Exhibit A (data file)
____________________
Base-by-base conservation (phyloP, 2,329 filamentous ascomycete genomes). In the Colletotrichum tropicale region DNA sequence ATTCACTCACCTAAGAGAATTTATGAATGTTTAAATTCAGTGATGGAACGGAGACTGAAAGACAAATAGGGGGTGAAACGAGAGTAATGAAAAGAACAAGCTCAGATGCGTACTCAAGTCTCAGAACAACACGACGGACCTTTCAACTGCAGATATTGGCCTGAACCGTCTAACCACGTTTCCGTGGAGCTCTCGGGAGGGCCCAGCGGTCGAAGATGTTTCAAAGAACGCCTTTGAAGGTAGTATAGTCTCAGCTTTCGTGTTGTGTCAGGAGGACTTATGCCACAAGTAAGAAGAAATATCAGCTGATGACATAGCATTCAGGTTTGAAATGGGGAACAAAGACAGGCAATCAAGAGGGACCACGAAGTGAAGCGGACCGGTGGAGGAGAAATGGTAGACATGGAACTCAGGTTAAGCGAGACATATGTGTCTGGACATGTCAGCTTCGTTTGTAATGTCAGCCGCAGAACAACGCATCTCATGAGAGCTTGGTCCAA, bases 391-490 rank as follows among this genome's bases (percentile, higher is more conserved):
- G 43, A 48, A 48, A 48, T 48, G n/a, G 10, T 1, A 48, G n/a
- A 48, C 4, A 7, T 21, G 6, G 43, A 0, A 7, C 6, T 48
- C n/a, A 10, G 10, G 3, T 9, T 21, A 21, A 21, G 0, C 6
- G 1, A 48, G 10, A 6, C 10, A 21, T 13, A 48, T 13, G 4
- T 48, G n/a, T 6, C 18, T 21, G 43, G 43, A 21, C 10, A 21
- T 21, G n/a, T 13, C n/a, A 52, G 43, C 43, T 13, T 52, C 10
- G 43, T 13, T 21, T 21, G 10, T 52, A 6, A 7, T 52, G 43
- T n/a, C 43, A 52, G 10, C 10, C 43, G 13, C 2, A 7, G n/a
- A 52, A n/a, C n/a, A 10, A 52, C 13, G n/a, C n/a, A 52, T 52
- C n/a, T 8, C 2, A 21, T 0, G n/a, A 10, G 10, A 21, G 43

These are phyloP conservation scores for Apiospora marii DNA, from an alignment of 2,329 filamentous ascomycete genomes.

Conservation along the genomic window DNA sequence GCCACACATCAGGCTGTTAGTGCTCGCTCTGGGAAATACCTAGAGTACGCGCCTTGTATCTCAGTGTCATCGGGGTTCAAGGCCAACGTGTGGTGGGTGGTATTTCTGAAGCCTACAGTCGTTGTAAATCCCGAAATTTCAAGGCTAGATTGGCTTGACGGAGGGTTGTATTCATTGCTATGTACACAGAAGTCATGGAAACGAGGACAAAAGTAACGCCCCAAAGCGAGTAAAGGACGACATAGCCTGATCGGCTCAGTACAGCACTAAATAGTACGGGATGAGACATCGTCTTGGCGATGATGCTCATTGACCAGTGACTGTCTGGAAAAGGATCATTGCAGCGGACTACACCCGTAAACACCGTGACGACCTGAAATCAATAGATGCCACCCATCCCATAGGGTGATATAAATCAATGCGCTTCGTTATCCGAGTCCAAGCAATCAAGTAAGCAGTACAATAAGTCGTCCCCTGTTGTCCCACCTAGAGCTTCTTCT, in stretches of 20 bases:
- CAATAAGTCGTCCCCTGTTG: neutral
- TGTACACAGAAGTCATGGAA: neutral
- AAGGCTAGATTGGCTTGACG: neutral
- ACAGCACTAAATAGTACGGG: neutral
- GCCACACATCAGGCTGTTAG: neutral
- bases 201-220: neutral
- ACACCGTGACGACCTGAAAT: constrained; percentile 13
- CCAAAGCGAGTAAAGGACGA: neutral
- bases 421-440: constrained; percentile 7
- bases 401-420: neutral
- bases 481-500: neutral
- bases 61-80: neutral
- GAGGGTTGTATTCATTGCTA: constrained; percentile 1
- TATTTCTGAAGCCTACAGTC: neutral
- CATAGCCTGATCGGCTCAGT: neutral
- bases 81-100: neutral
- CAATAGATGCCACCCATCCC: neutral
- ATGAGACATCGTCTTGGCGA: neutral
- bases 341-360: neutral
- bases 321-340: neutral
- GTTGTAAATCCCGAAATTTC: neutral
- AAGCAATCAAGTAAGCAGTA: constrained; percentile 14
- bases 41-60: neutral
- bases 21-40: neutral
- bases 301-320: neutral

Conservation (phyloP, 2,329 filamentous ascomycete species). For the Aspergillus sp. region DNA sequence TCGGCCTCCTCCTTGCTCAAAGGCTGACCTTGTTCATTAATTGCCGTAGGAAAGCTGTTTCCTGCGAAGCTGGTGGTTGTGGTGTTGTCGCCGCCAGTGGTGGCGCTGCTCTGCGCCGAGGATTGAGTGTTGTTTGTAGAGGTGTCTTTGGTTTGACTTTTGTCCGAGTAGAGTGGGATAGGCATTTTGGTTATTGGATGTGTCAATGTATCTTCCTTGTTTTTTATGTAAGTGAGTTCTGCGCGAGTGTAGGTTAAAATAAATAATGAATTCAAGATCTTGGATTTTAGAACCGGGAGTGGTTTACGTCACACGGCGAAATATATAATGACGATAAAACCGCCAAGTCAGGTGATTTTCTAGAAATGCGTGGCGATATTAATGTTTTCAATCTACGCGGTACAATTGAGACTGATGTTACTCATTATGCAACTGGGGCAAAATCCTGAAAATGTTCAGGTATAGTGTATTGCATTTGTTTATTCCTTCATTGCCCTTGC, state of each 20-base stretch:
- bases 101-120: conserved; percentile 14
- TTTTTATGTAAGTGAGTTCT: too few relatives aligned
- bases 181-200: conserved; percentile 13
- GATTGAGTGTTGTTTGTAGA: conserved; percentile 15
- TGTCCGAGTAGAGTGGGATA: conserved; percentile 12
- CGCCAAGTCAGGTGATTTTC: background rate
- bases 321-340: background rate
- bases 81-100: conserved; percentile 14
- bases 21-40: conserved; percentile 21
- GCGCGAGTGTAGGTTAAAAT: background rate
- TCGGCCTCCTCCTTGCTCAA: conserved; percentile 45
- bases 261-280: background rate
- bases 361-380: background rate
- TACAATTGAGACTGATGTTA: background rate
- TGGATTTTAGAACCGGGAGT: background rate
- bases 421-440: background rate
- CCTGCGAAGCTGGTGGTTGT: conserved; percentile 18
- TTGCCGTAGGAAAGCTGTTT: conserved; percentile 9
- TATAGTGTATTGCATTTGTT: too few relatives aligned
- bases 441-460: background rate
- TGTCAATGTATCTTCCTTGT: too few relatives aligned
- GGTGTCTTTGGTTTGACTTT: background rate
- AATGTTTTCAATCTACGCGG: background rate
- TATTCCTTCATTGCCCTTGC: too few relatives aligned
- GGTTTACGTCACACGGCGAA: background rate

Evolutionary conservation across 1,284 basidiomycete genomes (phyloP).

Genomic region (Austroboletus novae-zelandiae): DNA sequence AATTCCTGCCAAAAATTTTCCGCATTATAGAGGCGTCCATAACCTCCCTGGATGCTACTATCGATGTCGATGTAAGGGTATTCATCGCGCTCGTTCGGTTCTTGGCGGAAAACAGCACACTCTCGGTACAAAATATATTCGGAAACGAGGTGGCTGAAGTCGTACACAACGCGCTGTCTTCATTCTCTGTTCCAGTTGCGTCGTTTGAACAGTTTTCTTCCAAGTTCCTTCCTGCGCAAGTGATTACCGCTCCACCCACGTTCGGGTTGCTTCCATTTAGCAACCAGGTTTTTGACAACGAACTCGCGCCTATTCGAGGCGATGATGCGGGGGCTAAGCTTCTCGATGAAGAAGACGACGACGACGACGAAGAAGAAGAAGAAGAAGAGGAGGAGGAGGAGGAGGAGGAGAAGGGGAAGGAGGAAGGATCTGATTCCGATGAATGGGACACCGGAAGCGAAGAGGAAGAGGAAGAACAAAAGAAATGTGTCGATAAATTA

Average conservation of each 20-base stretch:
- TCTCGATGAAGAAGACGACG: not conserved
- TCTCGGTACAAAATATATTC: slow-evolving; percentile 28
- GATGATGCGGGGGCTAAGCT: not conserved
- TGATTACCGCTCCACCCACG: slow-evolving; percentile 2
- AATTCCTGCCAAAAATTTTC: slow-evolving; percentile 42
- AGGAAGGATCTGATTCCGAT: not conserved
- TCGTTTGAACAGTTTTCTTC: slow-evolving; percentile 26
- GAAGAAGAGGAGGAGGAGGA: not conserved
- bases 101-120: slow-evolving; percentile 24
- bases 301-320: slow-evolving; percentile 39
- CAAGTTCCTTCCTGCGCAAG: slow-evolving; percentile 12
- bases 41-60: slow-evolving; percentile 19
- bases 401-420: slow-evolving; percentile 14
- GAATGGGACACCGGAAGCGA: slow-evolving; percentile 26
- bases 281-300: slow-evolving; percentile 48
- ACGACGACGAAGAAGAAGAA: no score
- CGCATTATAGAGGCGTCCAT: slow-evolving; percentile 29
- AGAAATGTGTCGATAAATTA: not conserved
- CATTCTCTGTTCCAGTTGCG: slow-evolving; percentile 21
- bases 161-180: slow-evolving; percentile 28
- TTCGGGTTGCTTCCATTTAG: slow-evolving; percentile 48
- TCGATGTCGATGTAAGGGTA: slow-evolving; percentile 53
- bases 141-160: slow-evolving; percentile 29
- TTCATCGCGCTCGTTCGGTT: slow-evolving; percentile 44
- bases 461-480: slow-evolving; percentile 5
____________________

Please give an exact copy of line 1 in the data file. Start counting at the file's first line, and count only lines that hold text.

Base-by-base conservation (phyloP, 2,329 filamentous ascomycete genomes). In the Colletotrichum tropicale region DNA sequence ATTCACTCACCTAAGAGAATTTATGAATGTTTAAATTCAGTGATGGAACGGAGACTGAAAGACAAATAGGGGGTGAAACGAGAGTAATGAAAAGAACAAGCTCAGATGCGTACTCAAGTCTCAGAACAACACGACGGACCTTTCAACTGCAGATATTGGCCTGAACCGTCTAACCACGTTTCCGTGGAGCTCTCGGGAGGGCCCAGCGGTCGAAGATGTTTCAAAGAACGCCTTTGAAGGTAGTATAGTCTCAGCTTTCGTGTTGTGTCAGGAGGACTTATGCCACAAGTAAGAAGAAATATCAGCTGATGACATAGCATTCAGGTTTGAAATGGGGAACAAAGACAGGCAATCAAGAGGGACCACGAAGTGAAGCGGACCGGTGGAGGAGAAATGGTAGACATGGAACTCAGGTTAAGCGAGACATATGTGTCTGGACATGTCAGCTTCGTTTGTAATGTCAGCCGCAGAACAACGCATCTCATGAGAGCTTGGTCCAA, bases 391-490 rank as follows among this genome's bases (percentile, higher is more conserved):